Foods rich in glycine like pumpkin, kale, cauliflower, cucumber, kiwi, and banana are also good for the liver. Glycine is useful for detoxifying the liver from food preservatives, salicylate drugs, environmental toxins, and carcinogens. This amino acid also helps protect the liver from alcohol-induced damage by keeping alcohol from reaching the liver. Low levels of glycine have also been implicated in the development of NAFLD. Therefore, eating glycine-rich vegetables during liver detox will significantly support its natural rejuvenation.
Avoid nightshade plants
Not all edible plants are suitable to eat during a liver cleanse. Patients with liver disease are advised to avoid plants under the Solanaceae family, also known as nightshades. Examples are eggplant, peppers, pimientos, tomatoes, and potatoes. In various animal studies, nightshades are considered hepatotoxic when used in high doses.
Try juice cleansing
If it’s challenging to fit eating all those fruits and vegetables into your busy schedule, juicing is a great alternative. Juicing will give you your daily dose of polyphenols, antioxidants, vitamins, and minerals without the hassle of sitting down and preparing meals. Smoothies (without added milk of any kind) can provide concentrated nutrients as well.
A five or seven-day juice fast is often done to lose weight quickly. But during a liver detox, losing weight is not the primary goal, but rather, it is an effect of eating clean and avoiding unhealthy foods.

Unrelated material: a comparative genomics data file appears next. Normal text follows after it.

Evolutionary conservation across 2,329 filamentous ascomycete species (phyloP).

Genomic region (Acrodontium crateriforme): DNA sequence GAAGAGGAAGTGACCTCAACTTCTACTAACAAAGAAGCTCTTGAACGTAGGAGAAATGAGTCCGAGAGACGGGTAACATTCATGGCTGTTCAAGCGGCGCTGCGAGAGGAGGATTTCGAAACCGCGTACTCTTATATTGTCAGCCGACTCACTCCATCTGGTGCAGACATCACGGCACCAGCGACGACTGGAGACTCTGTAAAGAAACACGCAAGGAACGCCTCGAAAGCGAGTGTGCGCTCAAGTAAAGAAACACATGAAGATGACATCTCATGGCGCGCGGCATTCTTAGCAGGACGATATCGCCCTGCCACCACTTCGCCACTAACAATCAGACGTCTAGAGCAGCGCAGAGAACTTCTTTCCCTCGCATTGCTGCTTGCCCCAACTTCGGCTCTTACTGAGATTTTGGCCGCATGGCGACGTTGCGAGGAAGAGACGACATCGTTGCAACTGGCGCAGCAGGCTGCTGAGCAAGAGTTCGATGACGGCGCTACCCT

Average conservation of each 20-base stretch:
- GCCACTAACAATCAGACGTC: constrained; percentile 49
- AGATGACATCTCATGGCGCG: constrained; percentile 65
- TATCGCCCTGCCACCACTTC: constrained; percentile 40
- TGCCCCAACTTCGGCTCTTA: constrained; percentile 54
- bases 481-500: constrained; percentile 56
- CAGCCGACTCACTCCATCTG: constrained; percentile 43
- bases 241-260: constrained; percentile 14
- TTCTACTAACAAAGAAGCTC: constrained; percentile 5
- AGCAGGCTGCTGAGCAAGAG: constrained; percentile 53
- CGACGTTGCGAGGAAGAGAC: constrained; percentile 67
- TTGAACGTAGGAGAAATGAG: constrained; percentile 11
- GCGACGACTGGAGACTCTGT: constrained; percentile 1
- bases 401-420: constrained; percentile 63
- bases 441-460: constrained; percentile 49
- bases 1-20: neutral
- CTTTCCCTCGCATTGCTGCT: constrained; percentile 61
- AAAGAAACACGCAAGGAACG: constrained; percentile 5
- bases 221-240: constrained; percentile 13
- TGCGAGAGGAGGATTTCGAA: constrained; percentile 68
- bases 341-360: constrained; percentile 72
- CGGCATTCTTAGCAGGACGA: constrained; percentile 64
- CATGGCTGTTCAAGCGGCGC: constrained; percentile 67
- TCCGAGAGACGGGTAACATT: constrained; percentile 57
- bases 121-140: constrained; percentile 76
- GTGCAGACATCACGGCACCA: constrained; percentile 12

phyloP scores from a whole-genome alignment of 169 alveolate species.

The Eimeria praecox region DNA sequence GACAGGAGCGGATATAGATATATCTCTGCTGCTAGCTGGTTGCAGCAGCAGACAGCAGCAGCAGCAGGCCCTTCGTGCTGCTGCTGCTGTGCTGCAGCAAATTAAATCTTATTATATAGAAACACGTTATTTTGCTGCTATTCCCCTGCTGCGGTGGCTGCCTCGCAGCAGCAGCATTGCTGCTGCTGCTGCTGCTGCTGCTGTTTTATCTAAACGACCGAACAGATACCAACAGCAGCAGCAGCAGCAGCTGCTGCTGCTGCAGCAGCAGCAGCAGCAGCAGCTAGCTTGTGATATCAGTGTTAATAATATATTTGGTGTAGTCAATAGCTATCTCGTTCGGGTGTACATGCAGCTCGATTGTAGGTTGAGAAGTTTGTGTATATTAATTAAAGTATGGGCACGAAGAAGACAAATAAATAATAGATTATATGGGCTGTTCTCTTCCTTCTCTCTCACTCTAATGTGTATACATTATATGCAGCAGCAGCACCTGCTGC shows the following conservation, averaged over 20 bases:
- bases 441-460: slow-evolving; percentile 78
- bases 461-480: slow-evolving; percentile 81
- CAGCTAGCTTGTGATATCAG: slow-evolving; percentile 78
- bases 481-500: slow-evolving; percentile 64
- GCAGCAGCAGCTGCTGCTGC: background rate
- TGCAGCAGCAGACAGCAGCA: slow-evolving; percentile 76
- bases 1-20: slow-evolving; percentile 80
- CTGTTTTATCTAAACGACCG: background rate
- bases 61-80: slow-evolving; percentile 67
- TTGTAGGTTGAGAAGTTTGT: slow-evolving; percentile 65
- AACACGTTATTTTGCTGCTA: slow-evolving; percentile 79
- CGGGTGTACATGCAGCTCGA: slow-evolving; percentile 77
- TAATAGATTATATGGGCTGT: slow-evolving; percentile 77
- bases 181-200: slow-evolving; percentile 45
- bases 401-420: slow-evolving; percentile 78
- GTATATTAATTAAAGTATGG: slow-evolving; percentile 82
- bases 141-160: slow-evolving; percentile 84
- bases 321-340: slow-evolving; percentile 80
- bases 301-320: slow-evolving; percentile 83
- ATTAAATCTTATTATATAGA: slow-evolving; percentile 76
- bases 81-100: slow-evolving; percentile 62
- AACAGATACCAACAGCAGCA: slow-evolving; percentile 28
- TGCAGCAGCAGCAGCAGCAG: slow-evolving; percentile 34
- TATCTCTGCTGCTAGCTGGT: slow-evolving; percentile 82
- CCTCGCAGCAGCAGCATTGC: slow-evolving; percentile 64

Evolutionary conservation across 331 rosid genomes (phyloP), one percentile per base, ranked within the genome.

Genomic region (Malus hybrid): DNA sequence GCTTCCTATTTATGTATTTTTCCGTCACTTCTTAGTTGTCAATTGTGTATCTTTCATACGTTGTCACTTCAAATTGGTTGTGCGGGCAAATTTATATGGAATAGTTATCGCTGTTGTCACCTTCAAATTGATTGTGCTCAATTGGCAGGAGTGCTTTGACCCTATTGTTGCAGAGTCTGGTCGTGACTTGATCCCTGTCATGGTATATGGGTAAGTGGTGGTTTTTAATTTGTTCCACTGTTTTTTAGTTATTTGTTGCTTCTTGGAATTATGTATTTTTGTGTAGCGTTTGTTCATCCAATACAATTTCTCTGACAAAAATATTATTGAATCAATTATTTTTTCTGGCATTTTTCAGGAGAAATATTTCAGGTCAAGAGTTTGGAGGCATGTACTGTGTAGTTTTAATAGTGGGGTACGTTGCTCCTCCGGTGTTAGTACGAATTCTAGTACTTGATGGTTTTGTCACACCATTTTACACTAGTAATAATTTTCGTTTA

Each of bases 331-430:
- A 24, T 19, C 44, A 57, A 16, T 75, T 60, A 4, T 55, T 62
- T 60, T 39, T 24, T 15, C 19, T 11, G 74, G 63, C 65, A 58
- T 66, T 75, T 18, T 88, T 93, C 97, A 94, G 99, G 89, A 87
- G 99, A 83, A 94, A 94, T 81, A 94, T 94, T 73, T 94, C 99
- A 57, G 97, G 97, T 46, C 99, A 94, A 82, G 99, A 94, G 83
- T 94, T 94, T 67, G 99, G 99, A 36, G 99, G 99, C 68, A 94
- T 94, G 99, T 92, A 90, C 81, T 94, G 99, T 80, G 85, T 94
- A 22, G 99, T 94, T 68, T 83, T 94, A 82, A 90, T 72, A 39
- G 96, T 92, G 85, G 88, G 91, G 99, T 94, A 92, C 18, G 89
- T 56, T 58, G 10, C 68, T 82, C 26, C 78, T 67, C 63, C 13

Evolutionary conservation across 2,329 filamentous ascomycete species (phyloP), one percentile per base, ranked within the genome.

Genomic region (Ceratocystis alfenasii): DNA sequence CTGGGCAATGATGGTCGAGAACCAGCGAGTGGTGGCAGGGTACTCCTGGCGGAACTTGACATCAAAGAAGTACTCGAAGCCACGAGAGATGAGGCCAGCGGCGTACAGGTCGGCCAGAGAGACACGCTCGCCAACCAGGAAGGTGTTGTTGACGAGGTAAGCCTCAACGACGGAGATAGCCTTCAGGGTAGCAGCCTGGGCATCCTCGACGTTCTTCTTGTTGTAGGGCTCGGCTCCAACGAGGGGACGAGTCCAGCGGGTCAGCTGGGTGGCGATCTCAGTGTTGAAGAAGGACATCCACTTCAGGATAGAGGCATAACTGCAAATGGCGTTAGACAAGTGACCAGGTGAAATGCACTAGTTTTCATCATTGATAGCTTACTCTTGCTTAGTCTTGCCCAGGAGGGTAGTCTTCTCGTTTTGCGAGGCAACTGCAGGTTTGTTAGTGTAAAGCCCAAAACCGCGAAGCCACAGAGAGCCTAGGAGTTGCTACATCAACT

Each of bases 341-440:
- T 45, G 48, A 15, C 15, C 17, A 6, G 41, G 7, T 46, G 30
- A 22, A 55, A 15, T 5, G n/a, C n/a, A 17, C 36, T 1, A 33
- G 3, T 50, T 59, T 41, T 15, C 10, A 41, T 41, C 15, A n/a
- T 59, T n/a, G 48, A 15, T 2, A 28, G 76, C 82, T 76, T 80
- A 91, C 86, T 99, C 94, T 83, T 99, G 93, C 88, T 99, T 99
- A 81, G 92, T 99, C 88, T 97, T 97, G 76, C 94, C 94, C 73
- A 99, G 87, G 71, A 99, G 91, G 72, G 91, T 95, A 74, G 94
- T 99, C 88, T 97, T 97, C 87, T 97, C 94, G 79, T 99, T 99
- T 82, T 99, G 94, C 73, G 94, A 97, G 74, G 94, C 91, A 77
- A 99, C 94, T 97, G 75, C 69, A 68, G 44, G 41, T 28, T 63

Foods to avoid during the liver detox
Sugar or sugar substitutes, refined, and packaged foods should be avoided regularly, especially when you are trying to cleanse your liver from toxins.
Fatty foods, particularly industrially processed oils, are also hard on the liver (as well as the rest of the body). Overloading the body with fat alters energy metabolism and may lead to a fatty liver and other chronic diseases. It also limits the body’s ability to cleanse. So if you are committed to your liver detox program, do your best to avoid oil and fat in any form. Avocados, fresh coconuts, and cold-pressed olive and flaxseed oils, in limited amounts, are a few exceptions that can be gentle on the liver and the rest of the body.
Common allergens such as corn, soybean, peanut, wheat, and dairy must also be avoided during a liver cleanse. Taking these may prompt inflammation or trigger an adverse immune response.
Animal meat such as pork, beef, and turkey is also hard on the liver. So during liver detox, it is best to stick to a plant-based diet. Select small portions of lean white fish and/or small fish such as sardines and mackerel and choose skinless white meat chicken if you cannot avoid animal proteins.